Edmond Salis took off from Bleriot Beach, near Calais on France's northern coast, at 9:13 am local time, arriving 40 minutes later in Dover.
That's just slightly longer than it took Bleriot, who made his historic crossing July 25, 1909, in 38 minutes.
"The takeoff was a bit delicate because there were crosswinds at Bleriot Beach," said Salis, decked out in a leather aviator jacket and hat and a flowing white scarf, in an interview on I-Tele television. "Once I was in the air, I could already see the English coast. Listen, the closer the English coast came, the more I enjoyed it."
Before the flight, Salis dismissed any fears about flying the wooden and canvas craft, which dates from 1934.
"It's still an adventure. It is an old engine, it is an old motor, but it is well maintained, it works well, so there is no reason that any problem would happen," the 39-year-old said.
On Saturday, about 500 people - some in period costumes - were on hand in Calais to see Salis off, and five journalist-filled helicopters tracked his progress.
Salis' flight was one of several events - including flights by other Bleriot aircraft, daredevil stunts, a gala dinner and fireworks - marking Saturday's 100th anniversary of the Calais-Dover flight, which helped usher in commercial aviation.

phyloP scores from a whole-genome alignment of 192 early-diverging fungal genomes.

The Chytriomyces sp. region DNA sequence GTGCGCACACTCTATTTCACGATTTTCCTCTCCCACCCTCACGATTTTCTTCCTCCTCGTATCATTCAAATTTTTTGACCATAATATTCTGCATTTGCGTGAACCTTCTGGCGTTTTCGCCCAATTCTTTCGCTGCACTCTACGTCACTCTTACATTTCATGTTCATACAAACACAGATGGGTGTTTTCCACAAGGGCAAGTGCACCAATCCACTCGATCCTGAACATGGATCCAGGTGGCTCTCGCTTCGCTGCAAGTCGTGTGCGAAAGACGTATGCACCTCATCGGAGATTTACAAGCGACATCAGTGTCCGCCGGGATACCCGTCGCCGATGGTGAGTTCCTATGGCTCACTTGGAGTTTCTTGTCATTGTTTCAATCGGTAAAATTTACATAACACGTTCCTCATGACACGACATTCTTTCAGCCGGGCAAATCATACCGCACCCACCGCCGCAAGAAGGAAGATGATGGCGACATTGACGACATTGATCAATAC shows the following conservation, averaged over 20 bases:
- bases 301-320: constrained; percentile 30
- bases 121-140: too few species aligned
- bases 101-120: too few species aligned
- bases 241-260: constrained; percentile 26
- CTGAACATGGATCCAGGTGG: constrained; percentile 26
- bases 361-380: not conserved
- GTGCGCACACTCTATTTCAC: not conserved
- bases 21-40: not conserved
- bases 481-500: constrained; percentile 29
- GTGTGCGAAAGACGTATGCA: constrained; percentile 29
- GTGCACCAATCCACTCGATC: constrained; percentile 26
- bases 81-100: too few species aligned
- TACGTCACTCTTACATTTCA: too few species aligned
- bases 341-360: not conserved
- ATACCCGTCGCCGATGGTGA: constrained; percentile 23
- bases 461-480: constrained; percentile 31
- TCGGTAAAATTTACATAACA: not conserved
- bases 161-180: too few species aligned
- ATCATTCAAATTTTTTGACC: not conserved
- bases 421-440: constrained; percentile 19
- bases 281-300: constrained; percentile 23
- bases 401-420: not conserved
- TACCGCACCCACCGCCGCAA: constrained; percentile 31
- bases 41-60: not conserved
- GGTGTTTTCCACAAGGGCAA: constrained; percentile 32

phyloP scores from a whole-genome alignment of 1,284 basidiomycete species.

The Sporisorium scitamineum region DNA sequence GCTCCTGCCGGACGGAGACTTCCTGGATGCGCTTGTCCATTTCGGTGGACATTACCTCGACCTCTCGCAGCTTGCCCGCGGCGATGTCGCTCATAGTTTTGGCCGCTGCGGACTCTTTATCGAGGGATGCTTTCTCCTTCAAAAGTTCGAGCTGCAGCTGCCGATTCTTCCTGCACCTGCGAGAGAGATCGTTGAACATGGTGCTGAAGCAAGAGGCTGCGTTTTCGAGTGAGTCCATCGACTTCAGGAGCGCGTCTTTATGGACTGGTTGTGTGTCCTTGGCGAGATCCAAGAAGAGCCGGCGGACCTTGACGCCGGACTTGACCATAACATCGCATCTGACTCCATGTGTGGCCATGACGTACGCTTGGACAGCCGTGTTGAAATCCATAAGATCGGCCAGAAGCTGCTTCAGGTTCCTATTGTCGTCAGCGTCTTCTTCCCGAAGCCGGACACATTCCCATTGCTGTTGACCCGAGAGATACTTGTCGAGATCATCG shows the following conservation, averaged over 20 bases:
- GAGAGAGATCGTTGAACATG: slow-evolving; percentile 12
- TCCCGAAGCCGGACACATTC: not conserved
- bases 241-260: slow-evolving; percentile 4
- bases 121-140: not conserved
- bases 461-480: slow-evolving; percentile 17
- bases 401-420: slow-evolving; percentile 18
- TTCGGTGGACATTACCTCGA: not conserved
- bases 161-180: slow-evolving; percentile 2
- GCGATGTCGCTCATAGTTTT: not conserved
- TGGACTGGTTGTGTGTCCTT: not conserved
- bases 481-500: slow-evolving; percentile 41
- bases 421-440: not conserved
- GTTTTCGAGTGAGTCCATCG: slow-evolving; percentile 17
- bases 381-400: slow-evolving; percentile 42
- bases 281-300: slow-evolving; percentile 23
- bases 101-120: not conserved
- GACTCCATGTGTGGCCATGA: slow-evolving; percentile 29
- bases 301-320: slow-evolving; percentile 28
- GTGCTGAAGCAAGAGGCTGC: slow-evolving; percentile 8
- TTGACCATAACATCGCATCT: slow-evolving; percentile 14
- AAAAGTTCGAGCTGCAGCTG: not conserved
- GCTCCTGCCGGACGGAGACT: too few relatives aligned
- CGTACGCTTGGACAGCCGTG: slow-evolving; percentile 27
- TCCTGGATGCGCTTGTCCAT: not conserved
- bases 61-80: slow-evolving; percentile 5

Bleriot made his flight six years after the Wright brothers flew overland over Kitty Hawk, North Carolina, and during a decade in which pioneers in Europe and North America were developing the rudiments of airplane technology and expanding its limits.
Bleriot dismissed chiding and criticism - even from his mother, who declared him crazy - and poured a decade of his life and his entire fortune into his dream.
With just a handful of friends and helpers, he towed his craft into the start position on a field near Calais on the night of July 25, 1909. It had a 25-horsepower motor and was baptized Bleriot XI. The wooden propeller roared.
At 4:41 a.m., the 23-foot-long craft took off. Just 38 minutes later, Bleriot's dream became a reality: He landed in a field near Dover on the English coast, becoming the first person to fly across the English Channel.
The touchdown was bumpy, and the aircraft was damaged, because Bleriot had been forced to cut the engine 20 yards above the ground. The monoplane, made famous by the Channel crossing, was commercialized with more than 800 copies made, and put into action in World War I by several air forces.
Bleriot was not the sole early aviator. German Otto Lilienthal flew a few hundred yards in the 1890s, and the Wright brothers briefly lifted off with a motor-propelled craft in 1903.
On May 21, 1927, Charles Lindbergh became the first man to fly solo over the Atlantic, landing at Le Bourget outside Paris. Bleriot hugged him on arrival.
Lindbergh is said to have remarked that he would fly back across the Atlantic in his own aircraft, "But I wouldn't fly over the Channel in a Bleriot XI."
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By Associated Press Writer Nicolas Garriga